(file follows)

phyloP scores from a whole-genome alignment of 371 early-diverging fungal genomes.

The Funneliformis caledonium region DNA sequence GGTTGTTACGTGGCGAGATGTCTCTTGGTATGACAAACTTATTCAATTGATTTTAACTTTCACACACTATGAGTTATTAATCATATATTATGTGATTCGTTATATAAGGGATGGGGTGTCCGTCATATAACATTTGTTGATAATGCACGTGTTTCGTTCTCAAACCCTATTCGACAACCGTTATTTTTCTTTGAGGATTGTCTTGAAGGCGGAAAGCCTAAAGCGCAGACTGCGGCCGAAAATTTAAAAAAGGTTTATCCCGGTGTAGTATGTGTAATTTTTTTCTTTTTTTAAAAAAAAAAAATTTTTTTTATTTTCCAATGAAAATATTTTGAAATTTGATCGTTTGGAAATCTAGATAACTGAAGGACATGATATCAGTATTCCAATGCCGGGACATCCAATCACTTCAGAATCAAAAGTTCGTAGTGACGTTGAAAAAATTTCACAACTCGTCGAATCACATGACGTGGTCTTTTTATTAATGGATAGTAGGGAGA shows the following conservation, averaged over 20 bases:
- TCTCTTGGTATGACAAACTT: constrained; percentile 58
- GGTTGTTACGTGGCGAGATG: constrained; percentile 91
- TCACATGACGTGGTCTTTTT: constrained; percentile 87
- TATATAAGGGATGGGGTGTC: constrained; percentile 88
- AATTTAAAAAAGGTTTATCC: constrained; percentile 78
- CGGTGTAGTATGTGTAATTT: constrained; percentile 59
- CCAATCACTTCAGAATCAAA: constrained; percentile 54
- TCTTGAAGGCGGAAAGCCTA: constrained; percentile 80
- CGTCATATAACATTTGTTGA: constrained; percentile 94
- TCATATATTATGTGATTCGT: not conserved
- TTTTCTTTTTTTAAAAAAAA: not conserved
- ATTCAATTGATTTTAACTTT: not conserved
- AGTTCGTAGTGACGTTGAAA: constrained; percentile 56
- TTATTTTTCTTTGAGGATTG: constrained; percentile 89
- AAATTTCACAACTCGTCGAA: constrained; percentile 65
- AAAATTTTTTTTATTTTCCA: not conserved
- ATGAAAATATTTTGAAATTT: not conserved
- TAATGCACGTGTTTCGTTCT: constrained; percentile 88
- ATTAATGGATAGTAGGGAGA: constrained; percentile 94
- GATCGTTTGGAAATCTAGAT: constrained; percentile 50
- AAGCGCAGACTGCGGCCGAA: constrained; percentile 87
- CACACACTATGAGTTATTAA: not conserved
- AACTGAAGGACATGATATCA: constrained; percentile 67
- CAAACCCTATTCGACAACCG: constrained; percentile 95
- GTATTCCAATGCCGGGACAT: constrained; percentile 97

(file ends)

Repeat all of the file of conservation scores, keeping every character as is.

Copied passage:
phyloP scores from a whole-genome alignment of 371 early-diverging fungal genomes.

The Funneliformis caledonium region DNA sequence GGTTGTTACGTGGCGAGATGTCTCTTGGTATGACAAACTTATTCAATTGATTTTAACTTTCACACACTATGAGTTATTAATCATATATTATGTGATTCGTTATATAAGGGATGGGGTGTCCGTCATATAACATTTGTTGATAATGCACGTGTTTCGTTCTCAAACCCTATTCGACAACCGTTATTTTTCTTTGAGGATTGTCTTGAAGGCGGAAAGCCTAAAGCGCAGACTGCGGCCGAAAATTTAAAAAAGGTTTATCCCGGTGTAGTATGTGTAATTTTTTTCTTTTTTTAAAAAAAAAAAATTTTTTTTATTTTCCAATGAAAATATTTTGAAATTTGATCGTTTGGAAATCTAGATAACTGAAGGACATGATATCAGTATTCCAATGCCGGGACATCCAATCACTTCAGAATCAAAAGTTCGTAGTGACGTTGAAAAAATTTCACAACTCGTCGAATCACATGACGTGGTCTTTTTATTAATGGATAGTAGGGAGA shows the following conservation, averaged over 20 bases:
- TCTCTTGGTATGACAAACTT: constrained; percentile 58
- GGTTGTTACGTGGCGAGATG: constrained; percentile 91
- TCACATGACGTGGTCTTTTT: constrained; percentile 87
- TATATAAGGGATGGGGTGTC: constrained; percentile 88
- AATTTAAAAAAGGTTTATCC: constrained; percentile 78
- CGGTGTAGTATGTGTAATTT: constrained; percentile 59
- CCAATCACTTCAGAATCAAA: constrained; percentile 54
- TCTTGAAGGCGGAAAGCCTA: constrained; percentile 80
- CGTCATATAACATTTGTTGA: constrained; percentile 94
- TCATATATTATGTGATTCGT: not conserved
- TTTTCTTTTTTTAAAAAAAA: not conserved
- ATTCAATTGATTTTAACTTT: not conserved
- AGTTCGTAGTGACGTTGAAA: constrained; percentile 56
- TTATTTTTCTTTGAGGATTG: constrained; percentile 89
- AAATTTCACAACTCGTCGAA: constrained; percentile 65
- AAAATTTTTTTTATTTTCCA: not conserved
- ATGAAAATATTTTGAAATTT: not conserved
- TAATGCACGTGTTTCGTTCT: constrained; percentile 88
- ATTAATGGATAGTAGGGAGA: constrained; percentile 94
- GATCGTTTGGAAATCTAGAT: constrained; percentile 50
- AAGCGCAGACTGCGGCCGAA: constrained; percentile 87
- CACACACTATGAGTTATTAA: not conserved
- AACTGAAGGACATGATATCA: constrained; percentile 67
- CAAACCCTATTCGACAACCG: constrained; percentile 95
- GTATTCCAATGCCGGGACAT: constrained; percentile 97